Social Media and Political Communication: Assessment of the news media usage during elections in Kenya

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Abstract for Research Paper New Media Use in Political Communication During Electoral Processes.


Social media have opened up spaces for political actors to engage with voters in more direct ways compared to traditional forms of campaigns such as rallies, billboard advertising, and the legacy media. It has enhanced the flow of information between candidates and voters, provided a forum for a free exchange of ideas, and unconstrained by imbalances of power and resources. Social media reach is greatest among younger voters, who are attracted to new forms of communication for social interaction and personal gratification. Political actors can reach these young voters to encourage them to register as voters or discuss election campaigns/agendas with them. Kenya has an internet penetration of 90%, over 8 million social media users and over 80% of Kenyans visit platforms such as Facebook, YouTube and WhatsApp (CAK, 2020). Digital connectivity and interactivity in Kenya has enhanced political knowledge and political information. Political actors have leveraged the power of social media to gain visibility.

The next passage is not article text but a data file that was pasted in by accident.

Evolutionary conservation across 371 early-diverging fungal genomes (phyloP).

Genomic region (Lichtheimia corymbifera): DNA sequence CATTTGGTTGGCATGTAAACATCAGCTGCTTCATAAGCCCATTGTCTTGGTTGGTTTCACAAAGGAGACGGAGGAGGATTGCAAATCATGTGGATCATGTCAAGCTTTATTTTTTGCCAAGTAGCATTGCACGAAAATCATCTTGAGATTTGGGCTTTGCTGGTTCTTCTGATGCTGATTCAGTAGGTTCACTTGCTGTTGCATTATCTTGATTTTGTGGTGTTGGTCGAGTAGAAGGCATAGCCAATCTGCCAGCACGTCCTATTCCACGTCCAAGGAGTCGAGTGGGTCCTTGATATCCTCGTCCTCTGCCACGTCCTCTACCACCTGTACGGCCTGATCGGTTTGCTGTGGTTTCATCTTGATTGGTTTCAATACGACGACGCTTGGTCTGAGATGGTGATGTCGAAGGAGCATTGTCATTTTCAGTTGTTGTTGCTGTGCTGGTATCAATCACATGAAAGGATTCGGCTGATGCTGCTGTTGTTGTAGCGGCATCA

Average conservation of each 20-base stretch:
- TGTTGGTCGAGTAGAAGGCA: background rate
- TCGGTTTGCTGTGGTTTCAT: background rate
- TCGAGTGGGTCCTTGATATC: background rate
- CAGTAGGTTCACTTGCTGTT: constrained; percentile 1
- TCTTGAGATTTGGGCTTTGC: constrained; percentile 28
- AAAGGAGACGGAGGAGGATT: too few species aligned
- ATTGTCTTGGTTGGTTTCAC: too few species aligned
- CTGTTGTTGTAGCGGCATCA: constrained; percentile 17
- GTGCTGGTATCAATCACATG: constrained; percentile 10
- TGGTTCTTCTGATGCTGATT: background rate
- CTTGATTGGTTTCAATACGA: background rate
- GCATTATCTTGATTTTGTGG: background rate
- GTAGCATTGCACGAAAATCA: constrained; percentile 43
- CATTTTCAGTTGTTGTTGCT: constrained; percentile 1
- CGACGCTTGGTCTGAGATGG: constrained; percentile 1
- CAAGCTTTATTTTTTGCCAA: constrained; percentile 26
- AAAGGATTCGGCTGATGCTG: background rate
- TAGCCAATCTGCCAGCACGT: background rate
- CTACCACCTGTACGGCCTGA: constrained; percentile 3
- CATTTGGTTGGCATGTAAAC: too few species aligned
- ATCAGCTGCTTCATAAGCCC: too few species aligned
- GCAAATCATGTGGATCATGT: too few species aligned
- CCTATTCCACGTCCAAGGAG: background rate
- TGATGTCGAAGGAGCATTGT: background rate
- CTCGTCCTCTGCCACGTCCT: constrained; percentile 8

However, social media has also been used as avenues for propaganda, fake news, incitement to violence, hate speech or advocacy of hatred. A case in point is the Cambridge Analytica who were accused of manipulating voters and running negative campaigns. Many have also been cyberbullied by Kenyans on Twitter (#KOT), through toxic politics and low quality political debates. President Kenyatta was hounded out off Twitter and Facebook by #KOT. There are many instances where political messaging has veered into unethical or potentially criminal conduct. This has potentially undermined freedom of expression and calls for reviewing existing regulation so that online spaces are safer for political candidates and voters alike. This papers therefore seeks to analyze how social media was used during elections, examine the role of social media in creating political discourse, and analyze the emergence of citizen journalism as an alternative medium of communication

Primary authors

Ms Sheila Jepkurui (Kabarak University) Ms Seema Sankei (Kabarak University)

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